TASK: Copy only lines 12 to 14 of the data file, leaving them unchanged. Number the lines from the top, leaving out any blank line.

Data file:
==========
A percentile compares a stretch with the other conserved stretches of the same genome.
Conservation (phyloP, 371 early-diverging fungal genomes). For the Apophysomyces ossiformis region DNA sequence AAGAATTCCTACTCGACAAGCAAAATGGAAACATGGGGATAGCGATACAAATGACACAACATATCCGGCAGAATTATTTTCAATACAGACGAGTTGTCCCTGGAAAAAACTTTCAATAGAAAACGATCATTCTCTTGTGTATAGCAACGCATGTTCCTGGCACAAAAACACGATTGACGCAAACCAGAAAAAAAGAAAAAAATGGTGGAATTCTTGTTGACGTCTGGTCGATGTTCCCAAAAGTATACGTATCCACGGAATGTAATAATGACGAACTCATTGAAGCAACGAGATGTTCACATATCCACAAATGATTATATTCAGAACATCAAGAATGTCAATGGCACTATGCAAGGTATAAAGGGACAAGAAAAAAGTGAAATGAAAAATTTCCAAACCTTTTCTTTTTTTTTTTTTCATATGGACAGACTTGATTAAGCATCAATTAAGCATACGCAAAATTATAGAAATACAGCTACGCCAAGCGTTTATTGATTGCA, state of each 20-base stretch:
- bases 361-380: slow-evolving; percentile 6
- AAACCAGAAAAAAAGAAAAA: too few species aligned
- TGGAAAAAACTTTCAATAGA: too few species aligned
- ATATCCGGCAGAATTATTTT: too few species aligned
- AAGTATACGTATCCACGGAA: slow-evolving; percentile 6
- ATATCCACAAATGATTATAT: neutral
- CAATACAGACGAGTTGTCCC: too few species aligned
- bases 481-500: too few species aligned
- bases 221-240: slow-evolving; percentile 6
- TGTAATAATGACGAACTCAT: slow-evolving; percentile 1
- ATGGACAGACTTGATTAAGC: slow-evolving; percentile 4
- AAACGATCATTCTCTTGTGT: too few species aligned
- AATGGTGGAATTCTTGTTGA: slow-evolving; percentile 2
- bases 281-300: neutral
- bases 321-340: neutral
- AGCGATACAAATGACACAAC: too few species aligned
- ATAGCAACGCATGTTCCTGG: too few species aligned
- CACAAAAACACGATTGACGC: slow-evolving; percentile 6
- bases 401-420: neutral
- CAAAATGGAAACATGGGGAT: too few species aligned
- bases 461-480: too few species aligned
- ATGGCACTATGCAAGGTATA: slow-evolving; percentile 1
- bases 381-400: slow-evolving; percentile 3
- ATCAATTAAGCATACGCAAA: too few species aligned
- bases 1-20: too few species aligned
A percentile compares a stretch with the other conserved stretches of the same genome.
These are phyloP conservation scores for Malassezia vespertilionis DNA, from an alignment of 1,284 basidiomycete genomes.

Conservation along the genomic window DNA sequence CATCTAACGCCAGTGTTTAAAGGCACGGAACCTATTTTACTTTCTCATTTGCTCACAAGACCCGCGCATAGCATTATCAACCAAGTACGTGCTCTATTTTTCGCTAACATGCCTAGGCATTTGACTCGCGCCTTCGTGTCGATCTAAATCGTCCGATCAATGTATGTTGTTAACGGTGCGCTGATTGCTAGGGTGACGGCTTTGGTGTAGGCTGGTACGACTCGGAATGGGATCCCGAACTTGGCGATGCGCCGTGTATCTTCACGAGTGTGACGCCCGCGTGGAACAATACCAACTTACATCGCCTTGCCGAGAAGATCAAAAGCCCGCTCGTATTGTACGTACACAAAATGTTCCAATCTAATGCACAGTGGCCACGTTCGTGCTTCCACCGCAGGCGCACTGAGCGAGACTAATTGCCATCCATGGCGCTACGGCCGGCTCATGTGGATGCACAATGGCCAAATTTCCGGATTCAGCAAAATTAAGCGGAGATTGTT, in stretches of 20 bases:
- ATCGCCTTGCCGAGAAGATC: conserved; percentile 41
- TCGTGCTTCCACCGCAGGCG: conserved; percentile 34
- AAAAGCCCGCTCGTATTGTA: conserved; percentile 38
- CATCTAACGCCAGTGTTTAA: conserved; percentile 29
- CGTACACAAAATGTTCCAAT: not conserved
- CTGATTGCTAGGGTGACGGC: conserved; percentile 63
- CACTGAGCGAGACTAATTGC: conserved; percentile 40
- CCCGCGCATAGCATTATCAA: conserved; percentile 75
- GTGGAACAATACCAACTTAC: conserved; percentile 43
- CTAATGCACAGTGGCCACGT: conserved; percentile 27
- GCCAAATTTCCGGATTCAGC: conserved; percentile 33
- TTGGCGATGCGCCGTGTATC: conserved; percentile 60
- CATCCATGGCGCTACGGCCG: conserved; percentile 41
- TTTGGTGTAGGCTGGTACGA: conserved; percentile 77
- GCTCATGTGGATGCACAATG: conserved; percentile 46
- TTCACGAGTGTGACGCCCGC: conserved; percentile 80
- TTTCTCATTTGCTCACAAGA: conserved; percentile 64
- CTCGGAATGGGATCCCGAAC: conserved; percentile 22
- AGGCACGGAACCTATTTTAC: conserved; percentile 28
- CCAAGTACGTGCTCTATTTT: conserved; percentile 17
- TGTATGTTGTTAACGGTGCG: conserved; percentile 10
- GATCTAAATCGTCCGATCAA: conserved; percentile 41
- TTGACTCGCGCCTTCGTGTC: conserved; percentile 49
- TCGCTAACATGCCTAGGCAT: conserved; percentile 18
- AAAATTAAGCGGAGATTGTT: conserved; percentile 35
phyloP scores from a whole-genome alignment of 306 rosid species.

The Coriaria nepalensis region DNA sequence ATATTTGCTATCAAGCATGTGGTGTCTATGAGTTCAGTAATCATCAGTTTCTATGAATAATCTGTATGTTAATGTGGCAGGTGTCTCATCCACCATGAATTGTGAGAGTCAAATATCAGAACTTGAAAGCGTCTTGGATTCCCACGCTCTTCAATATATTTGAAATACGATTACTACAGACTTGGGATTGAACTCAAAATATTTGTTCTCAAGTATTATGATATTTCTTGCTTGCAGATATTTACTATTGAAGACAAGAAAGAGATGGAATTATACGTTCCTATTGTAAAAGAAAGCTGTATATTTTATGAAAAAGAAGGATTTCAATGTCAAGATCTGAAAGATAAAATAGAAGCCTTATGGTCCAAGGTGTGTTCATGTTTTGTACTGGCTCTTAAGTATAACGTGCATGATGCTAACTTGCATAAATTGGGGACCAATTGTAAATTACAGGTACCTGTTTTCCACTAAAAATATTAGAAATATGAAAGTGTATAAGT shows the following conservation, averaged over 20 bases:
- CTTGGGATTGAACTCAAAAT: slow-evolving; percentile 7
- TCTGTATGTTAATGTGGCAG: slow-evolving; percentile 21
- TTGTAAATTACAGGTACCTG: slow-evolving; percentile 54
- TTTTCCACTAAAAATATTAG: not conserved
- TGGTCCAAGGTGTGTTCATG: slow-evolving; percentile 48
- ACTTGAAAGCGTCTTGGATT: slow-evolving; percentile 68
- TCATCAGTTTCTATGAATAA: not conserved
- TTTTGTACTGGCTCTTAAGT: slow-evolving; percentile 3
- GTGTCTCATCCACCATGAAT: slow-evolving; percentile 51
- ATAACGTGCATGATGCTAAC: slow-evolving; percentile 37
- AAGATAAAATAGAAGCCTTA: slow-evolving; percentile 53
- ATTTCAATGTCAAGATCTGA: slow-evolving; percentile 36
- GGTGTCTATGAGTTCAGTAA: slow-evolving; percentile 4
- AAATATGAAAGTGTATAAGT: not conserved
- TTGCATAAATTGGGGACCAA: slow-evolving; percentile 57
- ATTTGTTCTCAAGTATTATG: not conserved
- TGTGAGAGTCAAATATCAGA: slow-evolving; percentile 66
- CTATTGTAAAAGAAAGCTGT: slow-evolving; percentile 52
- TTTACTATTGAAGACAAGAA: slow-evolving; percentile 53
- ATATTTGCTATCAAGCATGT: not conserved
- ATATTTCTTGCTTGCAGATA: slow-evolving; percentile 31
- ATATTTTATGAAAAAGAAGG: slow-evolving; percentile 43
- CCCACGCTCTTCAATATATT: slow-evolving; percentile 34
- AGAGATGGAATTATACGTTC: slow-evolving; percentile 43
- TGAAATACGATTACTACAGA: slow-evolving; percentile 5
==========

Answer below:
- TGTAATAATGACGAACTCAT: slow-evolving; percentile 1
- ATGGACAGACTTGATTAAGC: slow-evolving; percentile 4
- AAACGATCATTCTCTTGTGT: too few species aligned